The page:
• Building Capacity for Community Disaster Resilience: The Role of Public Environmental Health Departments in Meeting the Challenge-2011 Loma Linda University School of Public Health Dissertation Defense ( 5/2011 )
  Poster Presentation
  • Partnerships for Environmental Health Emergency Preparedness-National Environmental Health Association Annual Meeting ( 6/2011 )
  • Developing Environmental Health Emergency Resilience in Vulnerable Populations: A Community-Based Participatory Research Approach; APHA Annual Meeting ( 10/2010 )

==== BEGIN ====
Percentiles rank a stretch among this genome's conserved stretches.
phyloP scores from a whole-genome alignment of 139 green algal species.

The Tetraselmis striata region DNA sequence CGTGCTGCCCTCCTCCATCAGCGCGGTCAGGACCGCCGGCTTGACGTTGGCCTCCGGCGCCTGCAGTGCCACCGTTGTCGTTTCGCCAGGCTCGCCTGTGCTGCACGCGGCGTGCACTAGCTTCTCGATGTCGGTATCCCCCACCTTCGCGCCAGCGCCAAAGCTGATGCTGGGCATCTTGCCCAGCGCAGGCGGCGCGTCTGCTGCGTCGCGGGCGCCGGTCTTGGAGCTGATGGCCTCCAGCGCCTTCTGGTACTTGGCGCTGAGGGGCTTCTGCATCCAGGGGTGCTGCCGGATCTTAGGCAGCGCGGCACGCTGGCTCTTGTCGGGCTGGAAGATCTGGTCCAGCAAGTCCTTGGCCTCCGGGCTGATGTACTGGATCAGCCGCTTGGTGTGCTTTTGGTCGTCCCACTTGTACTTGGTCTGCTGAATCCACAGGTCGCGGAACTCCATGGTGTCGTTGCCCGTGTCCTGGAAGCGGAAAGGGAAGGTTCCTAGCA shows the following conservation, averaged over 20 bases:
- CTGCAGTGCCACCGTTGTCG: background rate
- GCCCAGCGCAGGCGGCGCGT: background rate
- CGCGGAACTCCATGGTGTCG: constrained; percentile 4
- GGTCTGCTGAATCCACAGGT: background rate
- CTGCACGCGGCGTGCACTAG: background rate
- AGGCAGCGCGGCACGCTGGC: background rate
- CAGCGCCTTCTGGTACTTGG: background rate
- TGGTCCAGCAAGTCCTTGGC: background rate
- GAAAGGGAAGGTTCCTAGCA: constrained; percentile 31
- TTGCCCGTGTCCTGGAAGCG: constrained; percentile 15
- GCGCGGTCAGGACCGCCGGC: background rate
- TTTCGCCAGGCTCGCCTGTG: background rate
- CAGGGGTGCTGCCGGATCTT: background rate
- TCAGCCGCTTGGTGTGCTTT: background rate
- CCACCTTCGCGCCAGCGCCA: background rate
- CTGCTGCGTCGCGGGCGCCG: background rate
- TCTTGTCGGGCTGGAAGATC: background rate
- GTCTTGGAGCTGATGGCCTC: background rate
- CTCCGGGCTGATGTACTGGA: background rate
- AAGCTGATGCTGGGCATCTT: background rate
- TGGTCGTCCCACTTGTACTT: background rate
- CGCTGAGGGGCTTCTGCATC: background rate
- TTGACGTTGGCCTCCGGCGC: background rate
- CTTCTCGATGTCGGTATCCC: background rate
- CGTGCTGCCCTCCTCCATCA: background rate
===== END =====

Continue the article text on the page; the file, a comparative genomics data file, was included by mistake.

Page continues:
Thelma Gamboa-Maldonado, DrPH (c), MPH, CHES , School of Public Health, Dept. Health Promotion & Ed, Loma Linda University, Loma Linda, CA Walleska I. Bliss, MPH , School of Public Health, Center for Public Health Preparedness, Loma Linda University, Loma Linda, CA Helen Hopp Marshak, PhD , School of Public Health, Loma Linda University, Loma Linda, CA Juan Carlos Belliard, PhD, MPH , School of Public Health, Department of Global Health, Loma Linda University, Loma Linda, CA Susanne Montgomery, PhD , School of Public Health, Dept. Health Promotion & Ed, Loma Linda University, Loma Linda, CA David T. Dyjack, DrPH , School of Public Health, Loma Linda University, Loma Linda, CA An inequitable distribution of resources and education leaves those isolated by geography, language, culture, or socioeconomic factors vulnerable and at risk for poor health outcomes during and after emergencies. In this mixed methods, quasi-experimental study, the conventional expert-driven approach to environmental health emergency preparedness (EHEP) will be compared to a community-based participatory approach in vulnerable communities of two inland Southern California counties. First, county environmental health (EH) employees from the intervention and control counties received standardized EHEP training to establish an EHEP knowledge baseline. Collective efficacy for community involvement in EHEP and EH employees'''''''' readiness to engage the community in implementing EHEP were also measured. Next, a needs and assets assessment was conducted in the intervention county using theory-based semi-structured key informant interviews and validation focus groups. The control county proceeded EHEP as usual. The findings from this baseline assessment will be used to inform implementation of CBPR approach to EHEP. The goal is to empower and mobilize vulnerable communities to establish partnerships with local health departments and CBOs and, thus, move toward environmental justice. Process evaluation findings from the initial assessments of employee knowledge of EHEP, readiness to engage the community in EHEP capacity building, and collective efficacy for effectively performing EHEP will be presented. Key barriers and facilitating factors related to community involvement with EHEP and the communities'''''''' approach to readiness will be identified. The results of the initial assessment provide the evidence base for determining whether the CBPR-approach to EHEP is superior to the traditional, expert-driven approach. Learning Areas: Administer health education strategies, interventions and programs Assessment of individual and community needs for health education Environmental health sciences Implementation of health education strategies, interventions and programs Planning of health education strategies, interventions, and programs Public health or related research Learning Objectives: By the end of this presentation, participants will be able to: 1. Identify three barriers to environmental health emergency preparedness in vulnerable populations. 2. Identify three resources environmental health (EH) professionals can use to decrease inequities in environmental health emergency preparedness (EHEP) in vulnerable populations. 3. Describe how to assess readiness to involve community members in EHEP when planning interventions and implementing EH interventions to increase community empowerment and capacity building. Keywords: Environmental Justice, Community-Based Partnership